The purpose of the statute is to limit the obligation of school districts to provide tuition-free education to students whose parents or legal guardians reside within the district (Appeal of Lapidus, 40 Ed Dept Rep _____, Decision No. 14,408; Appeal of Degeorge, 39 id. _____, Decision No. 14,321; Appeal of Dimbo, 38 id. 233, Decision No. 14,023). For purposes of Education Law "3202, a person can have only one legal residence (Appeal of Chan, 39 Ed Dept Rep 200, Decision No. 14,214; Appeal of Gannon, 37 id. 135, Decision No. 13,823; Appeal of Elliott, 36 id. 70, Decision No. 13,660). Residence is acquired by one's physical presence as an inhabitant within the district combined with an intent to remain (Appeal of Gentile, 39 Ed Dept Rep 23, Decision No. 14,161; Appeal of Morgan, 38 id. 207, Decision No. 14,016; Appeal of Gannon, supra). In addition, a child's residence is presumed to be that of his or her parents or legal guardians (Appeal of White, 39 Ed Dept Rep 103, Decision No. 14,186; Appeal of Bogetti, 38 id. 199, Decision No. 14,014; Appeal of Simond, 36 id. 117, Decision No. 13,675). However, this presumption may be rebutted in a proper case (Appeal of Juarez, 39 Ed Dept Rep 184, Decision No. 14,208; Appeal of Rivera, 38 id. 119, Decision No. 13,997; Appeal of Murphy, 37 id. 162, Decision No. 13,831). To rebut the presumption, certain factors are relevant, including a determination that there has been a total, and presumably permanent, transfer of custody and control to another person (Appeal of Burdi, 39 Ed Dept Rep 176, Decision No. 14,206; Appeal of Rosati, 38 id. 216, Decision No. 14,018; Appeal of Bocek, 37 id. 130, Decision No. 13,822).

On July 28, 1999, I rendered a decision involving these same parties concerning petitioner's residency in this district. In that decision, petitioner contended that she and her children resided with her mother at another address in the district. I sustained petitioner's appeal, finding that respondent's evidence was insufficient to support its determination that petitioner was not a district resident (Appeal of Smith, 39 Ed Dept Rep 67, Decision No. 14,175).

An important factor in this case is petitioner's failure to attend the scheduled residency hearings. The May 2, 2000 letter from Superintendent Moffett rescheduling the first hearing alludes to a death in petitioner's family. Petitioner claims in her petition, "The School was notified in writing then [sic] my sister passes [sic] away 1.5 weeks ago and they did not want to allow for that either." However, other than making this general comment, petitioner offers no explanation for her failure to attend these hearings on the scheduled dates.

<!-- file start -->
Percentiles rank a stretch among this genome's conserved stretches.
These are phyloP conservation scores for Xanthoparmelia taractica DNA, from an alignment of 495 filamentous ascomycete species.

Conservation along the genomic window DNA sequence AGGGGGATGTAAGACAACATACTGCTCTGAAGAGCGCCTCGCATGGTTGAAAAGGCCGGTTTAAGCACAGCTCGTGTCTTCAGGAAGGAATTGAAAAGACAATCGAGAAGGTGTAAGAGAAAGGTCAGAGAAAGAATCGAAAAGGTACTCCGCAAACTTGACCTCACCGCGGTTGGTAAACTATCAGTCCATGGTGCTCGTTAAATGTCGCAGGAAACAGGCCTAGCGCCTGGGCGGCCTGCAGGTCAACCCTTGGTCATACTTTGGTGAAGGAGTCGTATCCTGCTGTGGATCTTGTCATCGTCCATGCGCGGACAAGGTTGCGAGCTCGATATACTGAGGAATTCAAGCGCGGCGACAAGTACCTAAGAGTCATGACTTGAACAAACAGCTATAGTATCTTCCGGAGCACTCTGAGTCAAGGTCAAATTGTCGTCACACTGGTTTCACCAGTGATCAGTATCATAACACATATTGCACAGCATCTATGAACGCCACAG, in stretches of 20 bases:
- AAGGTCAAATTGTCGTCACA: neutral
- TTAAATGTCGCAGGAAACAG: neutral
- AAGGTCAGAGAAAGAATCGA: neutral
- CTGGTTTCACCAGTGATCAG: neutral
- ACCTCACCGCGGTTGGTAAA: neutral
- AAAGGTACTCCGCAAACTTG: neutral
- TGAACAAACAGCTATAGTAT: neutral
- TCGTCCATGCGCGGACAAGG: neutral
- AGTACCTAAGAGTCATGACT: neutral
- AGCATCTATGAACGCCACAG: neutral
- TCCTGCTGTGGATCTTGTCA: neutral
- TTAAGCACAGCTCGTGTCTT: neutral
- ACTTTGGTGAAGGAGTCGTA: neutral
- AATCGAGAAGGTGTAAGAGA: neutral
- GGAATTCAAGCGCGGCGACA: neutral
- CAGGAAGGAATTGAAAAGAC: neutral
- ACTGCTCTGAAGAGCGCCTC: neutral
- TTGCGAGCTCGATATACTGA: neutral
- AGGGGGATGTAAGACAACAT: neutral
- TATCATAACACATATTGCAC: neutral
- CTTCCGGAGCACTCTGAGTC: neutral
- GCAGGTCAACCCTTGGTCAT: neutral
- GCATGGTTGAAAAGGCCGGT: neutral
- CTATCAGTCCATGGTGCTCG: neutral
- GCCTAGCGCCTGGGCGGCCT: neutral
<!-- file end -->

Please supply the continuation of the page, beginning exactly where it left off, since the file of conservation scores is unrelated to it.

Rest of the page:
Respondent based its determination on a number of pieces of evidence. On March 20, 2000, respondent's attendance officer, Ms. Duran, received a telephone message from petitioner's ex-husband in which he asserted that petitioner and her children were residing at the Wyandanch residence. Respondent sent a community worker to 89 Independence Avenue, Freeport, to verify the residence of petitioner and her children. Respondent asserts that the homeowner at 89 Independence Avenue, Freeport, advised the community worker that petitioner and her children did not reside at that residence. Also, respondent presents an April 10, 2000 written statement from the daughter of the landlord at 89 Independence Avenue, Freeport, declaring that petitioner has not resided at that address since 1995. Respondent states that petitioner's children were driven by automobile or taxi from the Wyandanch residence on several mornings on school days between the end of March 2000 and the first day of May 2000 and presents a surveillance report in support of this claim. Respondent also presents an affidavit from Kathy Notheis, the secretary to its Executive Director of Personnel and Special Projects. In the affidavit, Ms. Notheis states that on May 1, 2000 she called the home telephone number provided by petitioner and identified herself as calling from the Freeport public schools; that the person who answered the telephone was petitioner's mother-in-law, who confirmed that this was the telephone for 89 Independence Avenue, Freeport; and that petitioner's mother-in-law advised her that petitioner did not reside at that address and that she did not know how to contact her.

In support of her residency claim, petitioner provides the following documents, each bearing the address of 89 Independence Avenue, Freeport: an April 20, 2000 letter from the New York City Parking Violations Bureau; an envelope from Family Court postmarked May 15, 2000; a check from a law firm dated January 21, 2000; an undated envelope from the Nassau Support Collection Unit with an attached statement from the collection unit dated April 24, 2000 which had no address. Petitioner also provides a letter from a learning center that is neither addressed nor dated. Finally, petitioner provides a March 3, 2000 letter from the Associate Director of Social Work Services at Stony Brook University Hospital Medical Center addressed to whom it may concern, stating that the hospital admitted a patient, Willie Brown, on February 21, 2000, and that the patient is in critical condition. I note that petitioner has not submitted reply papers and has failed to offer a rebuttal with respect to the evidence offered by respondent, including the affidavit of Ms. Notheis stating that petitioner's mother-in-law told her that petitioner did not reside at 89 Independence Avenue, Freeport.

I do not find petitioner's evidence of residency at 89 Independence Avenue, Freeport, to be persuasive. Petitioner has failed to establish that she has any residence in respondent's district, and she admits that she has not relinquished parental control of her children. On this record and in light of petitioner's failure to attend the scheduled residency hearings, I find that respondent's determination that petitioner and her children are not residents of the district was neither arbitrary, capricious, nor unreasonable. Accordingly, respondent's determination will not be set aside (Appeal of Digilio, 37 Ed Dept Rep 25, Decision No. 13,795; Appeal of Garbowski, 36 id. 54, Decision No. 13,653).